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Jordan Glasser: Stepping up the commitment

"You only regret the decisions you don't make." - Jordan Glasser It was the trip to Snowbird that did it. The fierce Wasatch Mountains. The deep fluffy snow. The unbelievable feeling of dropping big vertical with no lifts in sight.

"You only regret the decisions you don't make."
- Jordan Glasser

It was the trip to Snowbird that did it. The fierce Wasatch Mountains. The deep fluffy snow. The unbelievable feeling of dropping big vertical with no lifts in sight. It was love at first sight; and the young teenager from Montreal's West Island was totally smitten. "That was a defining moment for me," says Jordan Glasser, the 32-year old owner/operator of Crossfit, Whistler's newest training facility. "I had no idea..." And then he laughs. "Sure, I'd skied five or six times in the Laurentians before, but never in my wildest dreams could I have imagined what real mountain skiing looked like. I was speechless." A long pause. "Suddenly Montreal felt really small to me."

That ski trip to Utah with his uncle would change Glasser's life forever. "Up to that point, I was a hockey guy," he tells me with that engaging smile of his. "Learned to skate at three, started playing the game at five." But at 5'6" and 140 pounds soaking wet, Jordan knew his dreams of hockey greatness were just that - dreams. "Those were the years when they were looking for the next 14-year-old Mario Lemieux," he chuckles. "I was tough but I just didn't fit that picture."

So just like that, Jordan switched his allegiance to snowboarding. "I bought a Kemper Freestyle and a pair of Sorel boots," he recounts. And then erupts in a great happy burst of laughter. "My ankles could still tell you exactly what that felt like."

But the die had been cast. Hockey was no longer front-of-mind for the young Montrealer.

I first met Jordan more than a decade ago. A member of Mike Varrin's team at Merlin's at the time, the newcomer immediately struck me as a solid, dependable kid who could be trusted to get things done with a minimum of fuss and bother. But it was his smile that really stayed with me. No matter what happened, no matter how tense things got behind the bar, Glasser seemed to be able to keep a happy grin pasted across his face 24-7. "It was so much fun," he says of his early years at Whistler. "Everyone was your friend. The paranoia and nastiness of big city living was totally absent in those days."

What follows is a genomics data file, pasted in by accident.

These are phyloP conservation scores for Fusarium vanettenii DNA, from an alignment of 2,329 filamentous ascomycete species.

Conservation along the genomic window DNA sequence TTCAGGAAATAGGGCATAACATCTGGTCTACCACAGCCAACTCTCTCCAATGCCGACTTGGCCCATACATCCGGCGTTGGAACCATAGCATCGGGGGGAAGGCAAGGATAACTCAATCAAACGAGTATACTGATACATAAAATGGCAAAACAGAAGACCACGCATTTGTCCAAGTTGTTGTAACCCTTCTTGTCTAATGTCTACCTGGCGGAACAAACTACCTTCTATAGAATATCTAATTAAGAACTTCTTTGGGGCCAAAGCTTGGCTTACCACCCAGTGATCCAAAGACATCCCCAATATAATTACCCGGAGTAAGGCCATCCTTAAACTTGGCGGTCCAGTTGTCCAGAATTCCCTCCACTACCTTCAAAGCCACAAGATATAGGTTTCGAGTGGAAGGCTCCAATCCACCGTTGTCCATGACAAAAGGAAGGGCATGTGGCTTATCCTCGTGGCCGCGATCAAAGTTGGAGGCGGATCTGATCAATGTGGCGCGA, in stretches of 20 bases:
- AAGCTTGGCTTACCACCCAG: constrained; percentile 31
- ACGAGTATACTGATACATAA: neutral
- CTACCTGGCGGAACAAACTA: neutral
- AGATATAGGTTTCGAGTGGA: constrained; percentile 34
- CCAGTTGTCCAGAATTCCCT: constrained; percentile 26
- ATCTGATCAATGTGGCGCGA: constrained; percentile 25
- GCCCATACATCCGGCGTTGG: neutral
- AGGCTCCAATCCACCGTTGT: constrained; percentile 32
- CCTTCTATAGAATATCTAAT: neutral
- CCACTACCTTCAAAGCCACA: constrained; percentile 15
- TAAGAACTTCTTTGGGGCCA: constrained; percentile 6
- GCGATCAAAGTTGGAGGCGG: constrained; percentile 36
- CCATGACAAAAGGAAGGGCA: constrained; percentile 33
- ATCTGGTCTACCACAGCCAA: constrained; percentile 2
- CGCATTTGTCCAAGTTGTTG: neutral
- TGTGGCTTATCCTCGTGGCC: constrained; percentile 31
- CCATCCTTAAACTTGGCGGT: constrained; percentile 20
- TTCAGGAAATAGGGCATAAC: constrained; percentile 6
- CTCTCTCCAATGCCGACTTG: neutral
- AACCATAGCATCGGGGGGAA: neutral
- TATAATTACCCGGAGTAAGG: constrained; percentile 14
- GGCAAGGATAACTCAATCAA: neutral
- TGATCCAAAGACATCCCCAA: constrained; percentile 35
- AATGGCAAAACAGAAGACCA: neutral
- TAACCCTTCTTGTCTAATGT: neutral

Much has changed since then. Whistler is far more urban than it was in 1995. And Glasser has become an entrepreneur with money worries and mortgages and all sorts of big city concerns. But he's never lost his smile. "I believe it's all the relationships that I've created over the years that makes me who I am," he explains. "I don't really believe things happen by chance." Another pause. Just a bit of a chuckle. "I don't see as many of my friends as I used to," he continues. "I just don't have the time to party anymore. But they look at me now and say: 'You did it.' And that feels really good."

It should. Although he's always presented himself as an easy-going, carefree kind of a guy, Glasser has the energy and organizational skills of a much more buttoned-down personality Consider his second trip out west.

"The summer I turned 17, one of my friends came up to me and said 'We're going to Banff. Wanna come?' And I said 'What's Banff?'" He laughs. "I'd never heard of the place, but I was keen to go anyways." Alas, his parents had other ideas. "My parents told me: 'You aren't leaving Montreal unless you have a job.'"

Fine then. Jordan would find himself a job first. "So I wrote a letter to the McDonald's in Banff, they offered me a job right away, and my folks had to let me go." A quick smile. "That was the great thing about them. They always kept her word..."

Two things happened in Banff that summer. "The Rockies was the rekindling of my love affair with big mountains," he explains. "And Whistler came up on my radar. Year-round skiing and snowboarding? I decided then and there that I had to get myself some of that. My whole focus became: how can I get to Whistler?"

His last year of high school seemed to stretch interminably. But by the summer, Glasser was finally on his way west. "I left without a job or a place to stay (I was a year older, so my parents figured I was able to take care of myself now)." He still remembers well the bus trip up from Vancouver. "My jaw was wide-open the whole way," he says. "It was totally intriguing to me: on one side was the Pacific Ocean and on the other side were these huge mountains. I just couldn't believe the scenery."